Sunday’s NYT captured the metaphor of the moment:  Sawyerism.  An explanation and a comment below the jump.

From the Times: 

Tom Sawyer, metaphor of the digital age? Or cliché? Whichever, Mark Twain’s 19th-century sprite is being name-checked a lot lately as a handy way to describe the Internet vogue du jour: exploiting free labor and content online. (Which brings to mind a reputed P. T. Barnum line. But never mind.) Excerpts follow. TOM KUNTZ

Tom Sawyer got it right. Why paint a fence when you can get your friends to do it for you for free? He would have been the perfect new-media mogul. Spending time and money creating content on the Internet is so hopelessly dated, so dotcom, so very, very 1.0. The secret of today’s successful Web 2.0 companies: build a place that attracts people by encouraging them to create the content — thereby drawing even more people in to create even more stuff. The poster child of this Sawyeresque business model is the photo-sharing site called Flickr. Time, May 8, 2006

We’re going to take the Tom Sawyer view and see how our users paint the fence.

Marissa Mayer, Google vice president, USA Today, May 11

These [online] games, like Phetch, employ a technique called “human computation” — harnessing the human brain to collectively perform tasks that digital computers have yet to master … It’s the same trick the fictional Tom Sawyer famously used to get his friends to whitewash a fence for him, only multiplied millions of times.

Ascribe Newswire, Sept. 19

Most of these new-media companies apply the Tom Sawyer principle to the media business. You recall: Tom had to whitewash a fence, but persuaded other boys to whitewash it for him, by charging them for the privilege. The new-media model is to get “users” — as audiences are called, as if they were addicts — to create content, and then charge advertisers for the privilege of showing up.

Economist.com, Dec. 1

Like Tom Sawyer convincing pals that it’s fun to paint a fence, the founders and Yelp Community Manager Nish Nadaraja used charm and trendy friends to make writing reviews for Yelp feel like a big party for San Francisco locals.

Business Week Online, Dec. 7

In Mark Twain’s “The Adventures of Tom Sawyer,” we have a … hero of our new media age, who is able to persuade his play pals not only to do the work for him but to pay him for the privilege of painting a fence. This is the next stage of competition. What can you get your users to do for you?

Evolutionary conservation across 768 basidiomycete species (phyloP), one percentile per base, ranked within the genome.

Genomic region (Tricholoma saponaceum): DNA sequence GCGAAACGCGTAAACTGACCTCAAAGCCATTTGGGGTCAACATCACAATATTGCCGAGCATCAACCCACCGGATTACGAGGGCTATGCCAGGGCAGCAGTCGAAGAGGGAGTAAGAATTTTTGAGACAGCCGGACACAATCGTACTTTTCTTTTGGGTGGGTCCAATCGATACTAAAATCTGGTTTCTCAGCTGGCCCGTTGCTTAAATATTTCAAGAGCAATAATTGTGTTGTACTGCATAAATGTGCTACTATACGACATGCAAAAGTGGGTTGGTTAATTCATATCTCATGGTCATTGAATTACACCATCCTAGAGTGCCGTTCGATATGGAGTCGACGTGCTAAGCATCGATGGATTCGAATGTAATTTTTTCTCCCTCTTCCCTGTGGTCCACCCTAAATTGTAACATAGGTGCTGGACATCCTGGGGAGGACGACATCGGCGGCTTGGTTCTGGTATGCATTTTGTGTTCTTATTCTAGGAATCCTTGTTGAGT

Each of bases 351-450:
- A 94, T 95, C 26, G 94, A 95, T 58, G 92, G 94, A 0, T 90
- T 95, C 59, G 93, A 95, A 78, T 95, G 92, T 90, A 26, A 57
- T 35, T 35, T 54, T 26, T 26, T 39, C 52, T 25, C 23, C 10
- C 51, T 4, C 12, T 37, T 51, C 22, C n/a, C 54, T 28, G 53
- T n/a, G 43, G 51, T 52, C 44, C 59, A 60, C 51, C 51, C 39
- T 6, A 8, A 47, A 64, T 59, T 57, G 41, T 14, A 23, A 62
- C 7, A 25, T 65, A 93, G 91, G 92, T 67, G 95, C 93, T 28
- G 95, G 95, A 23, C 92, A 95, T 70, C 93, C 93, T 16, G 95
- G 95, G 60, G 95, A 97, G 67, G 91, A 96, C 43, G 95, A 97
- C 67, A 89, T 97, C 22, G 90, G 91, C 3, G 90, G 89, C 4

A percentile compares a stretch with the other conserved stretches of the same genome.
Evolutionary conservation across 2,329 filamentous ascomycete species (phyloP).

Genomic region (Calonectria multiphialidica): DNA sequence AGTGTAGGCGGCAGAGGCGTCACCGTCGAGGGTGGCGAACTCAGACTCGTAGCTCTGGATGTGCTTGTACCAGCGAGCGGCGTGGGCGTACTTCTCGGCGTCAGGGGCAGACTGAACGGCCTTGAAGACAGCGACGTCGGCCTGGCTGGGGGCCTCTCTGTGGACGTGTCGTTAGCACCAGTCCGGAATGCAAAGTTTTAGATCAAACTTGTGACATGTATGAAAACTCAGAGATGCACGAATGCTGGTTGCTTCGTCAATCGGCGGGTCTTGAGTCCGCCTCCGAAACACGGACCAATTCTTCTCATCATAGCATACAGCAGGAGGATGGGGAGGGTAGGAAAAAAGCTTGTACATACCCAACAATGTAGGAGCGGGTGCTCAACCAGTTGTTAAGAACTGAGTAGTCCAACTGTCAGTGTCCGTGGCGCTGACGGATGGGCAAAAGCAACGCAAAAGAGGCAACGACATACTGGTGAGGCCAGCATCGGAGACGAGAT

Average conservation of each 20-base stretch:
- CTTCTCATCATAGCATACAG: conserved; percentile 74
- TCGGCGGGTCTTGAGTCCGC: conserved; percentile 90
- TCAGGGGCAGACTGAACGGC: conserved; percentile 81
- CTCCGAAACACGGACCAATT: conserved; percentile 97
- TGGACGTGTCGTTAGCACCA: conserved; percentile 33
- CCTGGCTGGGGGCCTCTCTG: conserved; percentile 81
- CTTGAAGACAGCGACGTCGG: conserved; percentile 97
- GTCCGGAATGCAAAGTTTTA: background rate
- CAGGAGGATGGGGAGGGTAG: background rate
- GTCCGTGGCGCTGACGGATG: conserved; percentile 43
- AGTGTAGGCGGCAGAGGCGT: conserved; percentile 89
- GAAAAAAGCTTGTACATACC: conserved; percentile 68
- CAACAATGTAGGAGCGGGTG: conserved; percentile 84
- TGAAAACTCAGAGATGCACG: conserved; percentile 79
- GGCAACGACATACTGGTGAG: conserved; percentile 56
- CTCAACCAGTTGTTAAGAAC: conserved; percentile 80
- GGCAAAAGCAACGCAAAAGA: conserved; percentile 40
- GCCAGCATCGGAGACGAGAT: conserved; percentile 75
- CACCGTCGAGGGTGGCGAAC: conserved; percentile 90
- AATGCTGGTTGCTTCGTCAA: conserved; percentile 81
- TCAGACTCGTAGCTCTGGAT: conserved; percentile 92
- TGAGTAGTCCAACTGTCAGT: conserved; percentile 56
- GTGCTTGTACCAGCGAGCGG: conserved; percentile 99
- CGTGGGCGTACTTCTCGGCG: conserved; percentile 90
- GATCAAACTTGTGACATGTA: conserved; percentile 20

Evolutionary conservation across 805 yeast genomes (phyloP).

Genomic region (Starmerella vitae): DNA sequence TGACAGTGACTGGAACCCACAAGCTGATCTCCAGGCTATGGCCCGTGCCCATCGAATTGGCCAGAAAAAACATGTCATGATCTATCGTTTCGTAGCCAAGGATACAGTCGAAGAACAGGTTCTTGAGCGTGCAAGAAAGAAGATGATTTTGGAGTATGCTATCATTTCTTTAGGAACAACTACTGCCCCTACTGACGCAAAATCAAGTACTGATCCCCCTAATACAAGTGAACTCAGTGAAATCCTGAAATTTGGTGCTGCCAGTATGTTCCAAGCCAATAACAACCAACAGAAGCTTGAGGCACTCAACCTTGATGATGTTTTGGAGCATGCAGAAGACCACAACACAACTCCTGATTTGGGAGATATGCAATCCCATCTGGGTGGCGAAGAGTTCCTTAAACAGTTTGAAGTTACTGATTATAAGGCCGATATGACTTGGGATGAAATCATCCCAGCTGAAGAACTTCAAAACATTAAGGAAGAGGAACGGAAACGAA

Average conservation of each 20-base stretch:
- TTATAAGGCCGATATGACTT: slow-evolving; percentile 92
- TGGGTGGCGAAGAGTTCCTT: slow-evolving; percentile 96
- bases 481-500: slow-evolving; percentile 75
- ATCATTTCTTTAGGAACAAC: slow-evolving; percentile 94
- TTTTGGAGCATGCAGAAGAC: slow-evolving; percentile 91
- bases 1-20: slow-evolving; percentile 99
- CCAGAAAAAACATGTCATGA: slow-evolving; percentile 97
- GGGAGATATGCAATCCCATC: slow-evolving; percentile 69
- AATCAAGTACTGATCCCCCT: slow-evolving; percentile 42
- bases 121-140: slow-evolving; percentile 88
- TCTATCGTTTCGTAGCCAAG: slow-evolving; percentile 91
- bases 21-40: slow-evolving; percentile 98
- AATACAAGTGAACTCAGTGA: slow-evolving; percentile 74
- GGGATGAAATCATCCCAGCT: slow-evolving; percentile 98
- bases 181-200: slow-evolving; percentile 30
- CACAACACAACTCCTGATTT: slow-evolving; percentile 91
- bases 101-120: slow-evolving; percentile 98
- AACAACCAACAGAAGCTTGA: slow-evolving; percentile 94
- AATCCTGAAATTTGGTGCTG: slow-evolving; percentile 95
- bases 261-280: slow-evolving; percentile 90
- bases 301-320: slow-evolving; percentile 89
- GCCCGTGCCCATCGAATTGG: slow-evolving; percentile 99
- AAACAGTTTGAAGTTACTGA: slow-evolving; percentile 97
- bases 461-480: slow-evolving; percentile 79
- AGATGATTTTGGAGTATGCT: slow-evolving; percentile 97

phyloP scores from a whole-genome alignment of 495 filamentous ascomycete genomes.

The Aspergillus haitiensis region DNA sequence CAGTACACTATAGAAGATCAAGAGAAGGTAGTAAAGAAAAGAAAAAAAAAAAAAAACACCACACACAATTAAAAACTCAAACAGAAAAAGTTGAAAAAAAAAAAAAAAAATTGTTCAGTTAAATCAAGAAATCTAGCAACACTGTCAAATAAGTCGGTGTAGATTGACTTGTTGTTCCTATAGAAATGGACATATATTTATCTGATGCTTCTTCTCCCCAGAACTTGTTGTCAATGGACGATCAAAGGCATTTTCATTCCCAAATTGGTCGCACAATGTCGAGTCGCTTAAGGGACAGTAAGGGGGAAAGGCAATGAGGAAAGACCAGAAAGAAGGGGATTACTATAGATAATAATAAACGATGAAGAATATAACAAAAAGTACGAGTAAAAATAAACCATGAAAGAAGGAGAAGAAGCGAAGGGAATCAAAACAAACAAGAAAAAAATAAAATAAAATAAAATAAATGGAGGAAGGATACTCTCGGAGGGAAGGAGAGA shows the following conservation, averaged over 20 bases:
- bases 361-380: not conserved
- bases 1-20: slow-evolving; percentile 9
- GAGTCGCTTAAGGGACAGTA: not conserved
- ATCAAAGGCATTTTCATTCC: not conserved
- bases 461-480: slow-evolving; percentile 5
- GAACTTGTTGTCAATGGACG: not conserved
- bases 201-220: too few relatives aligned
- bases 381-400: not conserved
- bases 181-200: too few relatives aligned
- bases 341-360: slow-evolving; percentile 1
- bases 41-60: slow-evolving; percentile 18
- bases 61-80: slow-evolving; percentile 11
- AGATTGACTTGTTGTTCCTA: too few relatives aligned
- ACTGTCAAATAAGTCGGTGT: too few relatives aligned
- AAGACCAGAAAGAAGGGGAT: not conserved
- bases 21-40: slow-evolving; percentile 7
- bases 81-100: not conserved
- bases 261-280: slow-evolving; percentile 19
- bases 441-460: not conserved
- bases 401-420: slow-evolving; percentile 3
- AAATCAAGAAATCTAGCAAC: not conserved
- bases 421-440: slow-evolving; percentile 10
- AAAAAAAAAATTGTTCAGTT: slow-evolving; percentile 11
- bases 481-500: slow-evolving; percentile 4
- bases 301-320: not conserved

India Today, April 9, 2007

I’m guessing ole Tom’s trickery is not a sustainable model for encouraging mass collaboration in a 21st century business venture. I think sustainable participatory models of business collaboration require financial incentives.

Blog post last week at conversationbase.com/wikinomics

Twain remains timeless (my contractor even made a Tom Sawyer reference last night, keeping his distance from my own sawing and hammering), but at least some of this commentary seems to miss the mark.  The metaphor appears to focus on Sawyer-the-exploiter, in a manner akin to Nick Carr’s references to Web 2.0 sharecroppers.  Does Sawyerism focus, instead, on the whitewashers themselves?  Twain wrote:

Tom said to himself that it was not such a hollow world, after all. He had discovered a great law of human action, without knowing it — namely, that in order to make a man or a boy covet a thing, it is only necessary to make the thing difficult to attain. If he had been a great and wise philosopher, like the writer of this book, he would now have comprehended that Work consists of whatever a body is obliged to do, and that Play consists of whatever a body is not obliged to do. And this would help him to understand why constructing artificial flowers or performing on a tread-mill is work, while rolling ten-pins or climbing Mont Blanc is only amusement.

The sage Miyagi, heir to Tom Sawyer, knew the same thing.  Paint the fence.  Wax on, wax off.  Sand the floor.  What is Work to pre-Miyagi Big Media is Play to post-Miyagi New Medians.  Trickery?  Only if we persist in putting the Tom Sawyerish rabbit in the hat.  What if New Medians really are just playing?  Who is the exploiter, and who is the exploited?  Large swaths of the venture and Big Media content communities are dying to pay to whitewash the social networking fence.

3 Thoughts to “The Online Adventures of Tom Sawyer”

  1. Frank

    I saw a great presentation on this topic; my post on it (With a link to Susan Crawford’s take) is here:

    http://www.concurringopinions.com/archives/2007/04/is_myspace_expl.html

  2. Mike Madison

    The metaphoric struggle is as interesting as the debate on the merits. Of course, the metaphoric struggle *is* the debate on the merits. “They’re working” vs. “they’re playing” is the “Tastes Great!” vs. “Less Filling!” of the 21st century, that is, an endless, pointless debate. (Oops! Metaphors again!) So instead we search for the “right” description: whitewashing the fence? sharecropping? The challenge here isn’t the Cardozo-ish “take care that metaphors may enslave us”; Cardozo had it — metaphorically — backwards. We’re constrained here analytically precisely because we *haven’t* yet found the right metaphor.

  3. Frank

    Okay, I get the point better now. I think that’s why I tried to push the debate on Trebor’s ideas more toward democratic norms and transparency in the “context providers” that make all the money “off the backs of” the users.

    Of course, as James Grimmelmann points out, I haven’t specified exactly how that will work. But a piece Oren Bracha and I are now working on will give some idea of what the very successful context providers owe their communities, and the community as a whole.

    Perhaps also the emphasis should be less on “compensate the workers” than a focus on potential “unjust enrichment.”

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